Lord Darzi is a practising surgeon in the NHS
Health minister Lord Darzi is to announce plans for the next 10 years of England's NHS after a year-long consultation with patients and staff.
His proposals are expected to focus on improving quality through financial incentives and performance data.
The review also includes controversial proposals for 150 GP-led health centres in England, which doctors have warned put existing services at risk.
The prime minister hailed the review as a "once-in-a-generation opportunity".
In his foreword to the report, Prime Minister Gordon Brown said the reform plans would have "an even more profound effect" than previous shake-ups.
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"It is a bold vision for an NHS which is among the best healthcare systems in the world - a once-in-a-generation opportunity that we owe it to ourselves and our families to take," he said.
Lord Darzi's review will be published alongside the government's draft "NHS constitution".
It is thought patients will be given a legal right to choose where they are treated.
And reports have emerged that nurses will be encouraged to set up their own not-for-profit companies under the plans for NHS reform.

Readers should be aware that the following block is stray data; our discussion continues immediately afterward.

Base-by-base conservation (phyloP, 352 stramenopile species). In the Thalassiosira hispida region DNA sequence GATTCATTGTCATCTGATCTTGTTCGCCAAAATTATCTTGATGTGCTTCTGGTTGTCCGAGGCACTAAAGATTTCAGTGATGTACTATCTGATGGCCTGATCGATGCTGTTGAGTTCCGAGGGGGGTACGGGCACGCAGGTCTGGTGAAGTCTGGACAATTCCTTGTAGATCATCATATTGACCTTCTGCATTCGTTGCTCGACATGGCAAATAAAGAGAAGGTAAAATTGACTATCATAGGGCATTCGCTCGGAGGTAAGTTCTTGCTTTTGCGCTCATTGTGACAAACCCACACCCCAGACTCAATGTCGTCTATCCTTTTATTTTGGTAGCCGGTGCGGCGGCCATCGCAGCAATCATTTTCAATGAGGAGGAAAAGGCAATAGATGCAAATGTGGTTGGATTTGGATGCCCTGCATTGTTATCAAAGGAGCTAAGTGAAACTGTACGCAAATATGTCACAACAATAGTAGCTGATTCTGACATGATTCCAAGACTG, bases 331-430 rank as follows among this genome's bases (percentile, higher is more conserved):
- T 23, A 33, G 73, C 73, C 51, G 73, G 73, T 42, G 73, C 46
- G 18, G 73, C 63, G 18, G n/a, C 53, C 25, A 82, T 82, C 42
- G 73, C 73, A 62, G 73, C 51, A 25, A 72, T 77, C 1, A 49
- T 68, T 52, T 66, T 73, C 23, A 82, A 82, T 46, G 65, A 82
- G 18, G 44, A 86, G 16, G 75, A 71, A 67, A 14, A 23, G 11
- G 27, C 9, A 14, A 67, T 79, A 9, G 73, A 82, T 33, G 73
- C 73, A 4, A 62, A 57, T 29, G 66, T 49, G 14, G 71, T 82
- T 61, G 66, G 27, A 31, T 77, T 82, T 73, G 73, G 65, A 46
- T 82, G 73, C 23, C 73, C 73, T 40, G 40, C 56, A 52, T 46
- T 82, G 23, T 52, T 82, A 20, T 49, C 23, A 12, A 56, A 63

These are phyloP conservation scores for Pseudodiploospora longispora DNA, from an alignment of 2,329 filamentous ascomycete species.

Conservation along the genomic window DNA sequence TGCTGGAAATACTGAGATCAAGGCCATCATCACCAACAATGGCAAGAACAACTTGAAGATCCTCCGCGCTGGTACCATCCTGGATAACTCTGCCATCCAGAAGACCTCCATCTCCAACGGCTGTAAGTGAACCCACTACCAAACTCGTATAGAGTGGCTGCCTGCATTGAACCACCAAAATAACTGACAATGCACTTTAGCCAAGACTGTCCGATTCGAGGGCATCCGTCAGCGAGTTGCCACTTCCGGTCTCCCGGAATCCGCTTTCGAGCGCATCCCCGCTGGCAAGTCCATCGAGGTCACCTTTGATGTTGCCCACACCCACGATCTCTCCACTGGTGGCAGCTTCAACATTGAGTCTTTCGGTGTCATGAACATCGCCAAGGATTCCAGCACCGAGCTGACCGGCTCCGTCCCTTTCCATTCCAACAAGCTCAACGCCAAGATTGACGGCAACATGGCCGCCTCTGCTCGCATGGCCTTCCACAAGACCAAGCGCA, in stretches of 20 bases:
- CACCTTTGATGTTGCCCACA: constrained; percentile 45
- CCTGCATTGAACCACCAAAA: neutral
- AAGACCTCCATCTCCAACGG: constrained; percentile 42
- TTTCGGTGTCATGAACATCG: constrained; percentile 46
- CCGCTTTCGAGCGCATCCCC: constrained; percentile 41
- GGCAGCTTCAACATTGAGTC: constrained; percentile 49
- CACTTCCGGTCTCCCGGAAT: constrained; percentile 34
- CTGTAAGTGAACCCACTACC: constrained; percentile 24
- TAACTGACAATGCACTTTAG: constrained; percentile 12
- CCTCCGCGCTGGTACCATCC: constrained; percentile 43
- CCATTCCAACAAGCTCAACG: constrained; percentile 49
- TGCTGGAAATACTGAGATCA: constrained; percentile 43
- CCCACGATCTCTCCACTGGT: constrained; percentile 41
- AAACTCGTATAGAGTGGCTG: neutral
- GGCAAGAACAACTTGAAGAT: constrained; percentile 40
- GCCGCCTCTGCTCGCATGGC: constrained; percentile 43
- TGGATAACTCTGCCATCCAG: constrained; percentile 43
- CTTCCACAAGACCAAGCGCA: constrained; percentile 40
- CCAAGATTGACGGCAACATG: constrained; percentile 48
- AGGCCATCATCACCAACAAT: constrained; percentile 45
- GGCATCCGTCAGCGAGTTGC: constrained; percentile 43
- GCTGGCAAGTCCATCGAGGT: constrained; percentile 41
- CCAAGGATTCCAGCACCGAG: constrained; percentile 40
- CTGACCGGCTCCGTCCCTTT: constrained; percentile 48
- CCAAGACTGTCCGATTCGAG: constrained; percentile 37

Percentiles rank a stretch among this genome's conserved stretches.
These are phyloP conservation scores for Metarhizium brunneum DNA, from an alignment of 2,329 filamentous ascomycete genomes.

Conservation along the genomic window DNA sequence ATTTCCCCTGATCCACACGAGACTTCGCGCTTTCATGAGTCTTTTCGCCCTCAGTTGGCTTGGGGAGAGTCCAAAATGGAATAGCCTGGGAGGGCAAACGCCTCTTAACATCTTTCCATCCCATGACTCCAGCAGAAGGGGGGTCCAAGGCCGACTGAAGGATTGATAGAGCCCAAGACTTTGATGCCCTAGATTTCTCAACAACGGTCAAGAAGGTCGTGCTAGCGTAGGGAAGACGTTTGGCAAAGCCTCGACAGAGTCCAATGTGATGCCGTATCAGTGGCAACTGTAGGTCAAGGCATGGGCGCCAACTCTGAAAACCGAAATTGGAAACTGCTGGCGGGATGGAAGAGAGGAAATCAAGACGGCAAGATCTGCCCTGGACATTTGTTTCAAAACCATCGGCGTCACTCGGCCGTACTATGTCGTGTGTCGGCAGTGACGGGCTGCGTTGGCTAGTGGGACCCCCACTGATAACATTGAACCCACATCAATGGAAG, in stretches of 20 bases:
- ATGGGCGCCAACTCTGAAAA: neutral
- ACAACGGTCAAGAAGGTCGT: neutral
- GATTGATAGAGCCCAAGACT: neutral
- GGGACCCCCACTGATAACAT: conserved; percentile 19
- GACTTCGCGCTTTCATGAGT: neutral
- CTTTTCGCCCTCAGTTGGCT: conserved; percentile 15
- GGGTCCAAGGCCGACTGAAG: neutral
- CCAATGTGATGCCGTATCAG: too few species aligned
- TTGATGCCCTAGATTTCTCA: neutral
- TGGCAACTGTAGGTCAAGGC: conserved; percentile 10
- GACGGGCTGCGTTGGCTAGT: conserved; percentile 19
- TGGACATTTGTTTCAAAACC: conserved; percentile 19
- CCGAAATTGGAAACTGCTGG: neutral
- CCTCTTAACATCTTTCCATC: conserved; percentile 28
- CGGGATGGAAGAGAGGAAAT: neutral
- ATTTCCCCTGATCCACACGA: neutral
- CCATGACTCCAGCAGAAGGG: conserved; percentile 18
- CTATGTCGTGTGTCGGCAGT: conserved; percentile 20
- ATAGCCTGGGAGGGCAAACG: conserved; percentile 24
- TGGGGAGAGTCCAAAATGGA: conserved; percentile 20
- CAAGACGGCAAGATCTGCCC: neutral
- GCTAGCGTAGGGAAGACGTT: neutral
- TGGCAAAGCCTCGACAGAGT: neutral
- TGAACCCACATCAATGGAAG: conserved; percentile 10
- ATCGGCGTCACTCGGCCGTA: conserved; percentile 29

The review is expected to focus on clinical quality, rather than quantity, with financial incentives for hospitals and GPs who provide a first rate service to patients, whose views will be given a higher priority than in the past.
Lord Darzi carried out a consultation with 10 regions around the country during his review.
Local plans announced at the beginning of June outlined changes to a wide range of services.
In the East Midlands, this included specialist heart attack centres, better maternity care and an expansion of cancer screening.
An interim report from Lord Darzi in October outlined plans for GP-led health centres open 8am to 8pm seven days a week, to be used by anyone - whether or not they are registered there.
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This came after the announcement of a network of polyclinics in London which would provide GP care alongside some care traditionally provided in hospitals.
Doctors have clashed head on with the government over the proposals and delivered a petition to Downing Street signed by a million patients.
The British Medical Association says the government is guilty of foisting the health centres on areas where they are not needed - putting existing services under threat.
It fears they will be too big to offer patients continuity of care, and is concerned that they will not provide value for money.
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The Tories have also said the plans will put local GPs out of business.
But the government said they will be paid for out of new money and will offer patients more choice and better access.
Shadow health secretary Andrew Lansley said the public knew that the NHS needs reforming and that "Labour had failed them on this crucial issue".
"But they also know that Conservative reforms for health care will not threaten the security that comes with a health service available to all, based on need," he added.